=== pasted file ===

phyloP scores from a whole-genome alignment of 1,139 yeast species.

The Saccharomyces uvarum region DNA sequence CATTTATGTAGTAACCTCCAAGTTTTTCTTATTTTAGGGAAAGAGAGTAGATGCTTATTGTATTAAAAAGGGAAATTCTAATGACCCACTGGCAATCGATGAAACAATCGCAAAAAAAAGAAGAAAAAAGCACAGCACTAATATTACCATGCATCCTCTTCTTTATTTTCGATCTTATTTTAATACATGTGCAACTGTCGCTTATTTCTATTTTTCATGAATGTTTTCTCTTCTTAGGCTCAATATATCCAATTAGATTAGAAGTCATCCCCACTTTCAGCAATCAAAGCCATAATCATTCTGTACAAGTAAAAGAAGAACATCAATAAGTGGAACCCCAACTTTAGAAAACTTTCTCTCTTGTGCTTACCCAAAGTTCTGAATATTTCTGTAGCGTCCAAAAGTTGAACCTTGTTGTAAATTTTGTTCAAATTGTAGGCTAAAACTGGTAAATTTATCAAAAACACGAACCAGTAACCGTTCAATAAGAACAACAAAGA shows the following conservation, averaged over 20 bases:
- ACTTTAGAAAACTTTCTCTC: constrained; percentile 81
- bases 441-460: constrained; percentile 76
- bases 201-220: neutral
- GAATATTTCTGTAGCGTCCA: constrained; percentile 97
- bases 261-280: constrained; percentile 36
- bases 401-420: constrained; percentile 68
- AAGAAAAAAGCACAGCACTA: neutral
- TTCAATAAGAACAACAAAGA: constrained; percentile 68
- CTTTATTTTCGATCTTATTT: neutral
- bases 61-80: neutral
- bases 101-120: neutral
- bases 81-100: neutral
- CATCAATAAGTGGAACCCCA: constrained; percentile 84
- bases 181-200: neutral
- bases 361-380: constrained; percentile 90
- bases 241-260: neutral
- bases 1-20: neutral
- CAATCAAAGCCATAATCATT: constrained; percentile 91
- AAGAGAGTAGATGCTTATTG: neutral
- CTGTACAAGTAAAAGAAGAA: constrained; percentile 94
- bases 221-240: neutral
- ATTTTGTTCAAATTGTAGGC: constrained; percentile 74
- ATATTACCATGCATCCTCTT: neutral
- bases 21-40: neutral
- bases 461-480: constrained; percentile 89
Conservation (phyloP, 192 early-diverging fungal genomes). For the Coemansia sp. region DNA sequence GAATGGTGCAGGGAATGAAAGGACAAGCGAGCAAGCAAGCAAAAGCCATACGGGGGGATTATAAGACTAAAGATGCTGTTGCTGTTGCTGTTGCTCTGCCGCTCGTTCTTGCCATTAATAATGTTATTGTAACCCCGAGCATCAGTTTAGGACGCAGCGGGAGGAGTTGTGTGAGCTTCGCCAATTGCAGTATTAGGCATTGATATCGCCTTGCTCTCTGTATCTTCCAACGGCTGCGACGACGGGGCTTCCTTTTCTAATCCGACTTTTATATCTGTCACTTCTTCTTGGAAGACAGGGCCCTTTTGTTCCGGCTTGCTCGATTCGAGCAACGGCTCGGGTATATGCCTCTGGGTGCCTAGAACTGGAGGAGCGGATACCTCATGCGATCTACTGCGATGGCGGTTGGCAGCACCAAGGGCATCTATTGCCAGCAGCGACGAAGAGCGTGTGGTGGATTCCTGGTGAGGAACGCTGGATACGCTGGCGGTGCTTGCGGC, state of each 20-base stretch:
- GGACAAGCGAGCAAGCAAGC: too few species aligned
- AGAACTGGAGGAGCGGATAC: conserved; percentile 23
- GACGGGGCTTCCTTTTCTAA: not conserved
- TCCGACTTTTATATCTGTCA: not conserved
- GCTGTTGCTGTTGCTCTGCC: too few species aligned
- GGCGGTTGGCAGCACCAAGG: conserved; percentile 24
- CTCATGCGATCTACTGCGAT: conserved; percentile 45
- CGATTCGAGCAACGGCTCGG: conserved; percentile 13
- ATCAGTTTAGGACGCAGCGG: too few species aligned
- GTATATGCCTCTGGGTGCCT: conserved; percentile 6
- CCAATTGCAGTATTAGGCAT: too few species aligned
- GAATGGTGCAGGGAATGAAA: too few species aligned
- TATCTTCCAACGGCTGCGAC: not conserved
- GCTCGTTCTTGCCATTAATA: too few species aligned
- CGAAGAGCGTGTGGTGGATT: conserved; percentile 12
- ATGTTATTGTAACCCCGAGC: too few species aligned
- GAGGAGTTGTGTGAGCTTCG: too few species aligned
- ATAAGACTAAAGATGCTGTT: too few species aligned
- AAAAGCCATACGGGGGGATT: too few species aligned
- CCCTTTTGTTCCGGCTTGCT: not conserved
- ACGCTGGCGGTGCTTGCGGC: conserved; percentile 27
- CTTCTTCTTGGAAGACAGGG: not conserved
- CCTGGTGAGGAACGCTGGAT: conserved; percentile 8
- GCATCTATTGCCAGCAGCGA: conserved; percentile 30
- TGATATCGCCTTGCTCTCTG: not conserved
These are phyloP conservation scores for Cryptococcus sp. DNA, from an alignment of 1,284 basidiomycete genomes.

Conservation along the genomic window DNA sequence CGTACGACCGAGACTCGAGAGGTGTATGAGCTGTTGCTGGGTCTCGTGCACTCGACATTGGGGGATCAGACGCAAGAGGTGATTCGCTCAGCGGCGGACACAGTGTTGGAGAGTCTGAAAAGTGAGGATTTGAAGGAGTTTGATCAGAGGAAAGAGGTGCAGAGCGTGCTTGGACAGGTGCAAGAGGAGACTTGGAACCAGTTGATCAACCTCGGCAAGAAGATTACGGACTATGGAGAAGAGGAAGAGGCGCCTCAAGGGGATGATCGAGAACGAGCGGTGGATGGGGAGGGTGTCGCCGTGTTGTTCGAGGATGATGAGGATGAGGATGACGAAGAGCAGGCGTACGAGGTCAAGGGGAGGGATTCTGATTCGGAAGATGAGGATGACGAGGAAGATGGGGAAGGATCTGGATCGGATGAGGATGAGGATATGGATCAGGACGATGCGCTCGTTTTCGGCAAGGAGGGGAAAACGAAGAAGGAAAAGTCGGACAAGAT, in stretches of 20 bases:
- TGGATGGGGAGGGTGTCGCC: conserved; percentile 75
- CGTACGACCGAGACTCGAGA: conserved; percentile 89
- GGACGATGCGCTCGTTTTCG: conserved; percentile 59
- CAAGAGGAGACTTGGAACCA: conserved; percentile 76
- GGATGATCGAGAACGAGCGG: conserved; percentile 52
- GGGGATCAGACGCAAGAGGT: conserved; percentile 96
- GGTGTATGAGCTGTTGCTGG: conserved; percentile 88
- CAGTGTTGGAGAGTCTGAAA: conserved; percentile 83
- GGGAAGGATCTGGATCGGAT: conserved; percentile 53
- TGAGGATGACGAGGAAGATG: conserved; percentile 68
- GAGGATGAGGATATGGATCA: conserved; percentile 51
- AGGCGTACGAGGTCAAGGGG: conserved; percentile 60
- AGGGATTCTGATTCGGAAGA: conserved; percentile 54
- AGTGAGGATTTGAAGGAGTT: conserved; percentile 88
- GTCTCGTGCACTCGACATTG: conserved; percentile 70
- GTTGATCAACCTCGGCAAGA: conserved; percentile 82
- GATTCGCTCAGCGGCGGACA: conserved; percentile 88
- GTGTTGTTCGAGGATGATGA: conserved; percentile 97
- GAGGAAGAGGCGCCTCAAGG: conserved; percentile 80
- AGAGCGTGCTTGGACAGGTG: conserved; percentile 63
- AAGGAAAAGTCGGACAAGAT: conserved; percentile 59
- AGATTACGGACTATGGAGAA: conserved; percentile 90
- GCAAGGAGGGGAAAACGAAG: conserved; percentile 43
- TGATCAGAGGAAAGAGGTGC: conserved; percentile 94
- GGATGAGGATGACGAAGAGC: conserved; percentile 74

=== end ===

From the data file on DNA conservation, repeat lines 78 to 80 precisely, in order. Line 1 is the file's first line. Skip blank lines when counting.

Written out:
- GCAAGGAGGGGAAAACGAAG: conserved; percentile 43
- TGATCAGAGGAAAGAGGTGC: conserved; percentile 94
- GGATGAGGATGACGAAGAGC: conserved; percentile 74